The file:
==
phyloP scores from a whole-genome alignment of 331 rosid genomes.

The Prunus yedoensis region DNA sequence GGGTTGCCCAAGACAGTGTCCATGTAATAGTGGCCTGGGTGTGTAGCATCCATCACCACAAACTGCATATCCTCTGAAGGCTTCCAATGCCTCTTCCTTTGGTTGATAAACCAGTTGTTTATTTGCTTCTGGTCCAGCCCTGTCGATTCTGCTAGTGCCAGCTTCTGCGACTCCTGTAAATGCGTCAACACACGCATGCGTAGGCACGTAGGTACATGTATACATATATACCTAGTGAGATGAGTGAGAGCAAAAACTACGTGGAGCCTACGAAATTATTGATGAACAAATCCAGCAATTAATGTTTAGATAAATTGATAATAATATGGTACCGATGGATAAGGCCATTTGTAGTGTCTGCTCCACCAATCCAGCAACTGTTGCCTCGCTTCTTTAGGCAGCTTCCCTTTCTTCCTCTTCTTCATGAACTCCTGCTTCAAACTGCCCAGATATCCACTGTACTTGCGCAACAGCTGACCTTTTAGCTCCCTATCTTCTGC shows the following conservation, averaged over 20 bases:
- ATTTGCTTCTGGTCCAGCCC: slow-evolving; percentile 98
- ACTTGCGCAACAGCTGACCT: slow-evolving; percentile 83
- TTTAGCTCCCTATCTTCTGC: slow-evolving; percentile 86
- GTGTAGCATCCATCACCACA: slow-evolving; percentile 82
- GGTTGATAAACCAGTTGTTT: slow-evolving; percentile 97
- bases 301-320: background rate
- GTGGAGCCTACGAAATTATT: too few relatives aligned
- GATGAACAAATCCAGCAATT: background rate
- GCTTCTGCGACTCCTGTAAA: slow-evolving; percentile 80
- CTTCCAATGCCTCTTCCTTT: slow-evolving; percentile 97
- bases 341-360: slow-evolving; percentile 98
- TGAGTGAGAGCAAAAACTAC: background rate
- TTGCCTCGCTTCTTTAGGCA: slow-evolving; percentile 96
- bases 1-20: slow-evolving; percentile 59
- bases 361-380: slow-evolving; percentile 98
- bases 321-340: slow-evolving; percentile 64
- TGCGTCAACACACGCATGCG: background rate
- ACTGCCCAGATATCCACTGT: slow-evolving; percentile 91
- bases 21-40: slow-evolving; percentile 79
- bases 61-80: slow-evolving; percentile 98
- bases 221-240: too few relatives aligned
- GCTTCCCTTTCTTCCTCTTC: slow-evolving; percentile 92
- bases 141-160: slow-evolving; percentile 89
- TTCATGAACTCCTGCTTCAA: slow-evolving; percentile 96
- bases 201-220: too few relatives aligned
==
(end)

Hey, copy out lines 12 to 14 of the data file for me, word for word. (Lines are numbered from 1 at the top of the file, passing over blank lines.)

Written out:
- CTTCCAATGCCTCTTCCTTT: slow-evolving; percentile 97
- bases 341-360: slow-evolving; percentile 98
- TGAGTGAGAGCAAAAACTAC: background rate